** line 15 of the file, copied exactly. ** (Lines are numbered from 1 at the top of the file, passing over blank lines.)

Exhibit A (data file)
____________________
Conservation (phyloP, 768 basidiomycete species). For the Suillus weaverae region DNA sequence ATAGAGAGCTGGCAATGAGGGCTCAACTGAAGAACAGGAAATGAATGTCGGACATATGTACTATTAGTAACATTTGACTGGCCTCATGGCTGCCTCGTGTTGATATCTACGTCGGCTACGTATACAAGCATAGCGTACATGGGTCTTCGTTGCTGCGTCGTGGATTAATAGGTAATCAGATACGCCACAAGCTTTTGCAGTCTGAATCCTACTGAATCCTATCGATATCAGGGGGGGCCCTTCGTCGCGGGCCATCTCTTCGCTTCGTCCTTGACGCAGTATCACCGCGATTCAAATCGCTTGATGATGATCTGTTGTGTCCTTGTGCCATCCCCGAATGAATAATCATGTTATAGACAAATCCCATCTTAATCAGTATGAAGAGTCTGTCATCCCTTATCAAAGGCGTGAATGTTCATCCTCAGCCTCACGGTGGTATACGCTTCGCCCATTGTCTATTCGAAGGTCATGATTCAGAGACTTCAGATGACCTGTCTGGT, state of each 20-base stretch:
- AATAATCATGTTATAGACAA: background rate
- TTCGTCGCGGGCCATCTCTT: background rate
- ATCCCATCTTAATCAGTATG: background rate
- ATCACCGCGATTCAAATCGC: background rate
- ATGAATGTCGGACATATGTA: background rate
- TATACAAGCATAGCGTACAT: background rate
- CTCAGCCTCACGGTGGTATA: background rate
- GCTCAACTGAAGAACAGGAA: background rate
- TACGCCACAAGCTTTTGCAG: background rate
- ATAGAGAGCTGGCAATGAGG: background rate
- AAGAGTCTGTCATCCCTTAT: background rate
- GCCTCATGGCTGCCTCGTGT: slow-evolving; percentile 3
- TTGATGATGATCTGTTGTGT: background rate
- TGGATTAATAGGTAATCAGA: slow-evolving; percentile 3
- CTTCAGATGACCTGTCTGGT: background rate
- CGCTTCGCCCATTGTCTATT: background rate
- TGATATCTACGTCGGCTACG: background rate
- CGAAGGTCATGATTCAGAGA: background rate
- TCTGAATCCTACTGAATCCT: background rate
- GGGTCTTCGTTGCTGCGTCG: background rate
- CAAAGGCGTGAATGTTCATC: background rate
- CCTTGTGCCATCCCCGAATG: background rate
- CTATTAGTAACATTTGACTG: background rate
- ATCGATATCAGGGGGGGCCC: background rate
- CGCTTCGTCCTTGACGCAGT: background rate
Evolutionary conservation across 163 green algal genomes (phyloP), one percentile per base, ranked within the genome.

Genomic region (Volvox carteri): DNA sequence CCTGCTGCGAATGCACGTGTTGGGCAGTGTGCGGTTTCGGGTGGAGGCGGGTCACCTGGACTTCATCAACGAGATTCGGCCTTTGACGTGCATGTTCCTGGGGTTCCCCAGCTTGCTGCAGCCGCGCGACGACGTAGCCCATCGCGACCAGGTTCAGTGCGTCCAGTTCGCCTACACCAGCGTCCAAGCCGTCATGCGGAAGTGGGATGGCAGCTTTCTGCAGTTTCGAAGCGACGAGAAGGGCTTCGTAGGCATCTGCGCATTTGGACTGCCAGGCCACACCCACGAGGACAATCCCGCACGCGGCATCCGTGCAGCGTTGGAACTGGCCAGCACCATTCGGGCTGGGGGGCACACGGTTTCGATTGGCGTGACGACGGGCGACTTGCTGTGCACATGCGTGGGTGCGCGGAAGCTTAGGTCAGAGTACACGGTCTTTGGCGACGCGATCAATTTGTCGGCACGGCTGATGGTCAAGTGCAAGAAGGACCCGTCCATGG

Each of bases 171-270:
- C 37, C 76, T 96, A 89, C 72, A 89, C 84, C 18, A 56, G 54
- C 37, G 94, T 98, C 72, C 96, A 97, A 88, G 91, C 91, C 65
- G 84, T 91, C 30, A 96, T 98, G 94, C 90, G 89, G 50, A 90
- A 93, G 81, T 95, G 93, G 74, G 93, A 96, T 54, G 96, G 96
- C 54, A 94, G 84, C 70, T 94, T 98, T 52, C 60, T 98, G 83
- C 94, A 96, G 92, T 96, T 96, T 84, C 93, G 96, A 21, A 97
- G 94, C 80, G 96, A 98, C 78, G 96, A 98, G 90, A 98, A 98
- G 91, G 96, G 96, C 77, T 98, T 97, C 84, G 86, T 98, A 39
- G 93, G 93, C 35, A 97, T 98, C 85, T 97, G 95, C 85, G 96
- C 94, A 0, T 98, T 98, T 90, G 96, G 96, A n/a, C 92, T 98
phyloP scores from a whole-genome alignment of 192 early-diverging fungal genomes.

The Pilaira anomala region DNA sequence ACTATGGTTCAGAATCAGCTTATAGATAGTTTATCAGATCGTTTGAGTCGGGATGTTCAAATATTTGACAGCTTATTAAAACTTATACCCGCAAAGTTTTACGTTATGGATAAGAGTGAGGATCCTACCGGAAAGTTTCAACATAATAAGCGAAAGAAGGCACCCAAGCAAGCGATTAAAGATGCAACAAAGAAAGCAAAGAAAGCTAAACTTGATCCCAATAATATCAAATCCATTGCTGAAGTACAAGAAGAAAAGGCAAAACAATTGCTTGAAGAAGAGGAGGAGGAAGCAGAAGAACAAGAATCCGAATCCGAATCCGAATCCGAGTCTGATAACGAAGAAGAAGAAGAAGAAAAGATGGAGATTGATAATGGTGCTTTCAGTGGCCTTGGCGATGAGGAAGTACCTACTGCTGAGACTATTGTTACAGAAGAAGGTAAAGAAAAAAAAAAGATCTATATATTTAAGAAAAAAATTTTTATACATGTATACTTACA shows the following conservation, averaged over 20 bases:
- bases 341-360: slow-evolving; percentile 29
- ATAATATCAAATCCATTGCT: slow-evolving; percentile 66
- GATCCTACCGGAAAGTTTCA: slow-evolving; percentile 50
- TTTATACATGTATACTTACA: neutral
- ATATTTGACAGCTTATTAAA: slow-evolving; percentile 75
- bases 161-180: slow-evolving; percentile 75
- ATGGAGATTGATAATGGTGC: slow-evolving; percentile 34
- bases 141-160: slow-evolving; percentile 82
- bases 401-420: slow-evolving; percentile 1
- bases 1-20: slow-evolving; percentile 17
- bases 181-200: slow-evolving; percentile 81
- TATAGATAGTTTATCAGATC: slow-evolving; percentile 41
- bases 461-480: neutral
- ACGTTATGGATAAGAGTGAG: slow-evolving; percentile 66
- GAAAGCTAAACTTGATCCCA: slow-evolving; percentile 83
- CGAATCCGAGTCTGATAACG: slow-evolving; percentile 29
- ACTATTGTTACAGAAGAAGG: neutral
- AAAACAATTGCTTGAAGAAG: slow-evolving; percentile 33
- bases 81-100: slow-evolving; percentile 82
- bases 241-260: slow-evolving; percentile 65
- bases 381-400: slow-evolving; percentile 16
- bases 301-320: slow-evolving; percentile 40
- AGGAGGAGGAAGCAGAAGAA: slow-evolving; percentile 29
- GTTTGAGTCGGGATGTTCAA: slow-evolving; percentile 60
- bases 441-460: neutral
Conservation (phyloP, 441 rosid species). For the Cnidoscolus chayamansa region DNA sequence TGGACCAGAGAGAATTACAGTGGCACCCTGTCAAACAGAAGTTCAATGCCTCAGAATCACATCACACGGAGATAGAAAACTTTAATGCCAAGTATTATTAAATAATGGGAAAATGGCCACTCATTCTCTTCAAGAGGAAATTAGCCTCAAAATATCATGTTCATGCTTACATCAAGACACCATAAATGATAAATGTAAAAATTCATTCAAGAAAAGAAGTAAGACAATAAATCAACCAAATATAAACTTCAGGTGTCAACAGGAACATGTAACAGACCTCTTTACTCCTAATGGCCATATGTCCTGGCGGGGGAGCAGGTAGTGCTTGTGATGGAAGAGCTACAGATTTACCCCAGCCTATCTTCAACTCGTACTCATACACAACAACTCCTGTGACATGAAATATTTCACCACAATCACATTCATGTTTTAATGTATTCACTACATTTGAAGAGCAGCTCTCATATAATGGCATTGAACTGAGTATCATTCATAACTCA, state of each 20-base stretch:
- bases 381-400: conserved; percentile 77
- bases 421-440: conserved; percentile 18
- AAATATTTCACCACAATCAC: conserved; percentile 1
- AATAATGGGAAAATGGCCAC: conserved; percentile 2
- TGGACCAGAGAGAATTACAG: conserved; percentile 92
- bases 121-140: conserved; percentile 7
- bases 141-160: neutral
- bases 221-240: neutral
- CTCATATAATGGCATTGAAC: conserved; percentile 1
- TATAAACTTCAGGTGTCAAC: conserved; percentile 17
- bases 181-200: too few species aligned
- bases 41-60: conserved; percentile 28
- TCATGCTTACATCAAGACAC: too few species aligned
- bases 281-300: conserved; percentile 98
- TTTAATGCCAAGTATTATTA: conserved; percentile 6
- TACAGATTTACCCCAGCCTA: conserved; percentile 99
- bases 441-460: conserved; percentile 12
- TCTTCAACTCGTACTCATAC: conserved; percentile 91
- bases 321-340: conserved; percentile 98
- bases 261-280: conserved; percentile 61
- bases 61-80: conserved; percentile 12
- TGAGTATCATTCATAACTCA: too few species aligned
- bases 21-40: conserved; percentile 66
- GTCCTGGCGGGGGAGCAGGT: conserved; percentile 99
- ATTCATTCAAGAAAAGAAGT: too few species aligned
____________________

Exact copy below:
- TGGATTAATAGGTAATCAGA: slow-evolving; percentile 3